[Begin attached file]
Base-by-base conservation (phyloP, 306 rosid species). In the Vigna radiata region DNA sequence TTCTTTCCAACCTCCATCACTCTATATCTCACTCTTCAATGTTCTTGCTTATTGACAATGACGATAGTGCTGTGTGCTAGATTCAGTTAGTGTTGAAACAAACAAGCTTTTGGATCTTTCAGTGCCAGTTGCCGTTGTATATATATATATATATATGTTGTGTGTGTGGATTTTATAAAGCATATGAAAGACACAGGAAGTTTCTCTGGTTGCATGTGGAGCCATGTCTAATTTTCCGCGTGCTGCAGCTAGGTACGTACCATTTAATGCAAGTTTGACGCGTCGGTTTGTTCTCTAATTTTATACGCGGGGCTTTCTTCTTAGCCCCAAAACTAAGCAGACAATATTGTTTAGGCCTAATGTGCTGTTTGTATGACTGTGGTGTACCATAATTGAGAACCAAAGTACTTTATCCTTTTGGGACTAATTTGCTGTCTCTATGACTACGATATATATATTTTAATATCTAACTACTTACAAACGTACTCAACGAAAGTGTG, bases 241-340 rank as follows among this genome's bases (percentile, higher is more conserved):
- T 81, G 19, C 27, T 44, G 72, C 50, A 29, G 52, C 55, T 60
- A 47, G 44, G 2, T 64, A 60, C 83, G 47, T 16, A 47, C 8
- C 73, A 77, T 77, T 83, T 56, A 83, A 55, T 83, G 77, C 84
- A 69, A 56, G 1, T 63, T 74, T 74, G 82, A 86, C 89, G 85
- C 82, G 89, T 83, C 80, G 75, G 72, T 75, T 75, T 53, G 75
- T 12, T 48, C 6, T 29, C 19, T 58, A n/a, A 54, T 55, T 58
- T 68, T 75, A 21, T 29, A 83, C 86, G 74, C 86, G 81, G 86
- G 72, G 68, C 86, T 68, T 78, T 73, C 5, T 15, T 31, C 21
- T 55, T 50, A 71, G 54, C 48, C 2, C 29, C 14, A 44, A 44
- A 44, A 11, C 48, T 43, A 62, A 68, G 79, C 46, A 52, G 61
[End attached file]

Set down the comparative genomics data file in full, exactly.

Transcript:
Base-by-base conservation (phyloP, 306 rosid species). In the Vigna radiata region DNA sequence TTCTTTCCAACCTCCATCACTCTATATCTCACTCTTCAATGTTCTTGCTTATTGACAATGACGATAGTGCTGTGTGCTAGATTCAGTTAGTGTTGAAACAAACAAGCTTTTGGATCTTTCAGTGCCAGTTGCCGTTGTATATATATATATATATATGTTGTGTGTGTGGATTTTATAAAGCATATGAAAGACACAGGAAGTTTCTCTGGTTGCATGTGGAGCCATGTCTAATTTTCCGCGTGCTGCAGCTAGGTACGTACCATTTAATGCAAGTTTGACGCGTCGGTTTGTTCTCTAATTTTATACGCGGGGCTTTCTTCTTAGCCCCAAAACTAAGCAGACAATATTGTTTAGGCCTAATGTGCTGTTTGTATGACTGTGGTGTACCATAATTGAGAACCAAAGTACTTTATCCTTTTGGGACTAATTTGCTGTCTCTATGACTACGATATATATATTTTAATATCTAACTACTTACAAACGTACTCAACGAAAGTGTG, bases 241-340 rank as follows among this genome's bases (percentile, higher is more conserved):
- T 81, G 19, C 27, T 44, G 72, C 50, A 29, G 52, C 55, T 60
- A 47, G 44, G 2, T 64, A 60, C 83, G 47, T 16, A 47, C 8
- C 73, A 77, T 77, T 83, T 56, A 83, A 55, T 83, G 77, C 84
- A 69, A 56, G 1, T 63, T 74, T 74, G 82, A 86, C 89, G 85
- C 82, G 89, T 83, C 80, G 75, G 72, T 75, T 75, T 53, G 75
- T 12, T 48, C 6, T 29, C 19, T 58, A n/a, A 54, T 55, T 58
- T 68, T 75, A 21, T 29, A 83, C 86, G 74, C 86, G 81, G 86
- G 72, G 68, C 86, T 68, T 78, T 73, C 5, T 15, T 31, C 21
- T 55, T 50, A 71, G 54, C 48, C 2, C 29, C 14, A 44, A 44
- A 44, A 11, C 48, T 43, A 62, A 68, G 79, C 46, A 52, G 61